Volume 58, Issue 3 p. 299-307
Open Access

Curriculum renewal towards critically conscious graduates: Implications for faculty development

Susan van Schalkwyk

Susan van Schalkwyk

Centre for Health Professions Education, Faculty of Medicine and Health Sciences, Stellenbosch University, Cape Town, South Africa

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Julia Blitz

Corresponding Author

Julia Blitz

Centre for Health Professions Education, Faculty of Medicine and Health Sciences, Stellenbosch University, Cape Town, South Africa


Julia Blitz, Centre for Health Professions Education, Faculty of Medicine and Health Sciences, Stellenbosch University, PO Box 241, Cape Town, South Africa.

Email: [email protected]

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First published: 12 September 2023
Citations: 1



Globally, faculty development initiatives in support of health professions (HP) educators continue to extend their remit. This work becomes more critical as HP curriculum renewal activities are influenced by needing to move beyond a biomedical focus attending to issues such as social accountability, social justice and health equity. This raises questions about how best to support our HP educators who may need to change their teaching practice as they embrace these more complex, social constructs.


The research question for this qualitative study was: What implications are there for faculty development that can support HP educators as they are expected to incorporate the principles of critical consciousness and social accountability into their teaching as part of a curriculum renewal process? Data from 11 focus group discussions and 11 subsequent individual interviews with HP educators from two undergraduate programmes were thematically analysed after which further analysis focussed on the implications of these findings for faculty development. Transformative learning theory and models about change provided a sensitising framework.


Our findings pointed to an expanded role for HP educators and consequently also for those responsible for faculty development. Three main ideas were highlighted: Curriculum renewal catalyses a renewed need for faculty development, the nature of faculty development that can enable change and new foci for faculty development.


Faculty development can make a significant contribution to enabling change, including in the context of curriculum renewal that often extends the roles and responsibilities of HP educators. When renewal seeks to shift fundamental curriculum principles, providing support to embrace this expanded remit results in an equally expanded remit for faculty developers—one that calls for initiatives that enable critical, dialogic encounters that might foster critical consciousness, leading to change in HP education. This challenges us, as faculty developers, to turn the mirror on ourselves to consider the nature of such expanded support.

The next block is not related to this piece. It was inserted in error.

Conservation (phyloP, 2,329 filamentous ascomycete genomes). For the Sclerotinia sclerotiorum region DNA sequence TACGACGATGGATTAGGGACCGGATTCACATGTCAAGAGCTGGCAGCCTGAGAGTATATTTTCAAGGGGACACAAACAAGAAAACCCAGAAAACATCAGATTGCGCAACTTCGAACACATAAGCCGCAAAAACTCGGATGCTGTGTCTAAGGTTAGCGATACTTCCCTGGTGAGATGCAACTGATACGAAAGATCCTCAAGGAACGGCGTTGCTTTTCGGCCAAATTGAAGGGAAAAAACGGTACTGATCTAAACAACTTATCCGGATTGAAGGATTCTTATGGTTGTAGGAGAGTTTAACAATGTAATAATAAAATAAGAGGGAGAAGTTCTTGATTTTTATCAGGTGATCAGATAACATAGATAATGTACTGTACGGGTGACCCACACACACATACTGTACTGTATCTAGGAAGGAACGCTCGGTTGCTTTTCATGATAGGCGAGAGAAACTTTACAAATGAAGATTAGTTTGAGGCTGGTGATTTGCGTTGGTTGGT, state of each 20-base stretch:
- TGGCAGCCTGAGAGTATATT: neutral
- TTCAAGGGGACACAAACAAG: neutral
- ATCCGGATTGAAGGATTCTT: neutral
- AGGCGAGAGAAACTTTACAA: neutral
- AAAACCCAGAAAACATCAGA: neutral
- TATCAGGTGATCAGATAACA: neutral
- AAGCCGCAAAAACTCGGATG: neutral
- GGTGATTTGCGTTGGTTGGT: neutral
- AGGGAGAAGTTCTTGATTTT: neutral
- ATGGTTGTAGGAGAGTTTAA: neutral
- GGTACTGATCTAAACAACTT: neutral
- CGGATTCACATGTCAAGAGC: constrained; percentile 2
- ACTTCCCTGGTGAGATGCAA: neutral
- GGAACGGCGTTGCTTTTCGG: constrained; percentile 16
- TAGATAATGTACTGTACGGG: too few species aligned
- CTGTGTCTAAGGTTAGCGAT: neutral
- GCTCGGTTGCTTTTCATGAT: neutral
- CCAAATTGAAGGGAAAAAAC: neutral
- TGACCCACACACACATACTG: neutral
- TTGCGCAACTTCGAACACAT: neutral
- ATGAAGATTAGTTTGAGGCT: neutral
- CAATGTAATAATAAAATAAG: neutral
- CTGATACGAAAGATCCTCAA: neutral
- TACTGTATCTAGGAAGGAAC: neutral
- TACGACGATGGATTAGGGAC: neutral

There is general consensus in the literature that those responsible for the education of the next generation of healthcare professionals often assume a teaching role having had little, if any, formal, or even informal, training for this role.1-5 Increasingly, institutions across the world are implementing a range of initiatives to support teachers to strengthen their practice. In health professions education (HPE), such initiatives are often referred to as ‘faculty development’, and in recent years, there has been significant growth in this area.6 Steinert et al have argued that faculty development ‘refers to all activities health professionals pursue to improve their knowledge, skills and behaviours as teachers and educators, leaders and managers, and researchers and scholars, in both individual and group settings’.6(p769) Early understandings of faculty development as being about ‘tips and tricks’ and intermittent workshops focussing on skills and practice have been supplanted by this more encompassing definition that includes notions of scholarship, educational leadership and supporting the development of a professional (educator) identity.7-9 Accordingly, faculty development work has extended its remit and its potential to influence not only educational practice but also the educational space.

The educational space is, however, not static. Global calls for health professions (HP) curricula to enable new ways of knowing10 and for graduates to become more responsive to the communities they serve11 have catalysed important debates about curricula needing to move beyond a biomedical focus and foreground issues such as social accountability, social justice and health equity. The intention of such renewal is the development of students who are not only clinically competent but also critically conscious12-17 The notion of ‘critical consciousness’ emanates from the work of Paulo Freire who argued that such consciousness leads to us being ‘in the world as transformers of that world’.18 The term has been used in HPE to refer to ‘health professionals (including those in training) who question the causes of health inequity and intervene in health care contexts and systems with a view to transforming them into more socially just spaces’.19 Responding to these calls for curriculum renewal, however, requires revisiting both what is taught and how it is taught20 and signals an expanded role for educators who must interpret these philosophical or ideological perspectives and then also help their students make sense of them. It further suggests the ‘reorientation of the traditional teacher-student paradigms …’17(p786) and comes with additional responsibilities and expectations. Bleakley reminds us that just as medical interventions can have unintended consequences (‘iatrogenesis’), misjudged or mismanaged educational interventions can also cause harm (‘educational iatrogenesis’).21 It is therefore incumbent upon educators to recognise the emotional currents in the classroom as important ingredients of learning—thus further adding to their responsibilities.